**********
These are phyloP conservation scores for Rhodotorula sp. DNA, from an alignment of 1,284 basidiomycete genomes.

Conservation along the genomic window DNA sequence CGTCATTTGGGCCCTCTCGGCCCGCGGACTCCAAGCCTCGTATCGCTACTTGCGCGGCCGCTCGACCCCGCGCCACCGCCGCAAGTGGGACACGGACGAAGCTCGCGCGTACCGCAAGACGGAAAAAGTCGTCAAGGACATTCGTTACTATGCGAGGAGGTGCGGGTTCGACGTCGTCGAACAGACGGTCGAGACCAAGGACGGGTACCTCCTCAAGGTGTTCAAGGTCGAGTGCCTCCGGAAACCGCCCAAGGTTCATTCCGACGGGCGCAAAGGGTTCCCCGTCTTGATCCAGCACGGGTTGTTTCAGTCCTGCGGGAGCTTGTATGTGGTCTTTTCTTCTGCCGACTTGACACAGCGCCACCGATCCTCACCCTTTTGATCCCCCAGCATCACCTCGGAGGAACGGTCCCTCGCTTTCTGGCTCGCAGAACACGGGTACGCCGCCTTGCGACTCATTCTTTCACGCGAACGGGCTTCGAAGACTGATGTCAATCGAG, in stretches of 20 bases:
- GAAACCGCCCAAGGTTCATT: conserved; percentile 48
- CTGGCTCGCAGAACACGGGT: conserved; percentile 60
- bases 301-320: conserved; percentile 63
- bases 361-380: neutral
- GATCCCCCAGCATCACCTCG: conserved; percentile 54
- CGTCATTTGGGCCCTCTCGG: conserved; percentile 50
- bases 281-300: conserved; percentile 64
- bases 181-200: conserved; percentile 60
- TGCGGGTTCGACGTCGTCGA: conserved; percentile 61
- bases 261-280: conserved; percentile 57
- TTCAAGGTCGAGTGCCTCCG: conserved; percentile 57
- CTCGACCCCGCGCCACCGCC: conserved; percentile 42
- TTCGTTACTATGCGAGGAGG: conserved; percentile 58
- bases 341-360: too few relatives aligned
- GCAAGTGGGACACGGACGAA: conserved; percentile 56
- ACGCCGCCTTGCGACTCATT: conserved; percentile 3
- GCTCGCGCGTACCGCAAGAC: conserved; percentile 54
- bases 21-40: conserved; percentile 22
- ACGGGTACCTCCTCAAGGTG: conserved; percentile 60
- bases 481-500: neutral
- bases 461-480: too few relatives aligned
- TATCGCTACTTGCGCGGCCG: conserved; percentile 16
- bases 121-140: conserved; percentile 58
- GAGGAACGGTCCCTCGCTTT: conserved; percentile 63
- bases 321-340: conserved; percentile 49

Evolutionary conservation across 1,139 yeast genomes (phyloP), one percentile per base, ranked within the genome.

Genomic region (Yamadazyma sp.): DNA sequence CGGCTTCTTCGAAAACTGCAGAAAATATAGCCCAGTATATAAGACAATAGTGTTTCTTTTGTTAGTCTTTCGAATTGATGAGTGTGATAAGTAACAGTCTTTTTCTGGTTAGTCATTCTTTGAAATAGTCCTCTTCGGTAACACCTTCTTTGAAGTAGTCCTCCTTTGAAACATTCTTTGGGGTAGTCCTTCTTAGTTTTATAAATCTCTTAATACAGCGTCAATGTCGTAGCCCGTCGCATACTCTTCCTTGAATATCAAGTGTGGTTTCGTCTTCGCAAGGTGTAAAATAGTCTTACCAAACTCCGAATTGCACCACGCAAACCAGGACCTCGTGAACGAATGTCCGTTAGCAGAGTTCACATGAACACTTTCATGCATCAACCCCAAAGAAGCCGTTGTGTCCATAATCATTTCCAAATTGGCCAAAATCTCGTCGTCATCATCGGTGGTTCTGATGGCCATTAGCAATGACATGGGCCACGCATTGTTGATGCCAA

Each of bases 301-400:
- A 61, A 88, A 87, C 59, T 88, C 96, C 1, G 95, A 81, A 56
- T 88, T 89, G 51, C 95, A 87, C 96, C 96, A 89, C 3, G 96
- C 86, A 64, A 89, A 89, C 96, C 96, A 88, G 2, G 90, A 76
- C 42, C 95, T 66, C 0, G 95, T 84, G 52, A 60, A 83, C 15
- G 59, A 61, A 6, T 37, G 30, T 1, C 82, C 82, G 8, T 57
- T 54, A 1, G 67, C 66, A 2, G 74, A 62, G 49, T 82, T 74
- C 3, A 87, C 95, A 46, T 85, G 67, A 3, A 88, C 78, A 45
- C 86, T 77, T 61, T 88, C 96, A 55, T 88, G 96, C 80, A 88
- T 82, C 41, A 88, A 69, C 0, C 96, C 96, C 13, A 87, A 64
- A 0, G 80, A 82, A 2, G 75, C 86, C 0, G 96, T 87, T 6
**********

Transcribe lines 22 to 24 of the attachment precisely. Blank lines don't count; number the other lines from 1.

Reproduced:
- bases 481-500: neutral
- bases 461-480: too few relatives aligned
- TATCGCTACTTGCGCGGCCG: conserved; percentile 16